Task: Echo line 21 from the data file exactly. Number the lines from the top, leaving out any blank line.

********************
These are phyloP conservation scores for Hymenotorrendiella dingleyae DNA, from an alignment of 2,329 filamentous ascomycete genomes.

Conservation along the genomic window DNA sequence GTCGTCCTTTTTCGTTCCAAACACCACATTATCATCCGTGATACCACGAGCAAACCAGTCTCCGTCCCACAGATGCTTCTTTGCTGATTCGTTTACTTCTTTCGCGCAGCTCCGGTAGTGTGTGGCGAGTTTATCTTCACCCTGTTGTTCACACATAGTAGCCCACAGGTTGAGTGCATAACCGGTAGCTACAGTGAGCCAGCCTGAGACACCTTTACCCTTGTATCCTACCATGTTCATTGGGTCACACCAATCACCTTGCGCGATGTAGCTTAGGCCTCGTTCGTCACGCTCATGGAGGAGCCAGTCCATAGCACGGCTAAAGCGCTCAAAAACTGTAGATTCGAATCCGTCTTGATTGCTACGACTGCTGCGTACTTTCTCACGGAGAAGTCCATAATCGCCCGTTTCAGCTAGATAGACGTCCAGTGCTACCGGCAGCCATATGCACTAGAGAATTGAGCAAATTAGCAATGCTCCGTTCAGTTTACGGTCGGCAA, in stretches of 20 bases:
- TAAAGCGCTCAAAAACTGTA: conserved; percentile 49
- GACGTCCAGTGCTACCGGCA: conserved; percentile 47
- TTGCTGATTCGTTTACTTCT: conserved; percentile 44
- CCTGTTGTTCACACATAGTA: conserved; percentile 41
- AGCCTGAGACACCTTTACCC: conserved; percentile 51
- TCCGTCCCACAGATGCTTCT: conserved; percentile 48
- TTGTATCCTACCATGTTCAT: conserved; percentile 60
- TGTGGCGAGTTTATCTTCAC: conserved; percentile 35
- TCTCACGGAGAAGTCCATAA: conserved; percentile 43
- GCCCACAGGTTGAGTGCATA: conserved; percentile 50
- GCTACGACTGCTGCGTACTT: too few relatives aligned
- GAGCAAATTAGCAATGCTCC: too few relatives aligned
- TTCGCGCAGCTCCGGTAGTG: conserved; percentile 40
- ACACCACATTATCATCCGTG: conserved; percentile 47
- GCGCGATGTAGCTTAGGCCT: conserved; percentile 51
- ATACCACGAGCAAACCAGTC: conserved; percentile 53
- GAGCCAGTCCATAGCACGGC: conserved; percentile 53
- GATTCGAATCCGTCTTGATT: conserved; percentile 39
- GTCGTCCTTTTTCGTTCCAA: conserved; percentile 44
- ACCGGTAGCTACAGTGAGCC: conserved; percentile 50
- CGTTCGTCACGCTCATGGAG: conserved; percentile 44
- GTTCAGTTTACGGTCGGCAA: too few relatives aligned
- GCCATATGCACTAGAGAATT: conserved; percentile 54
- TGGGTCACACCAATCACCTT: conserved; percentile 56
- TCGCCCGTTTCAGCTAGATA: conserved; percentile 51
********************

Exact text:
- GTCGTCCTTTTTCGTTCCAA: conserved; percentile 44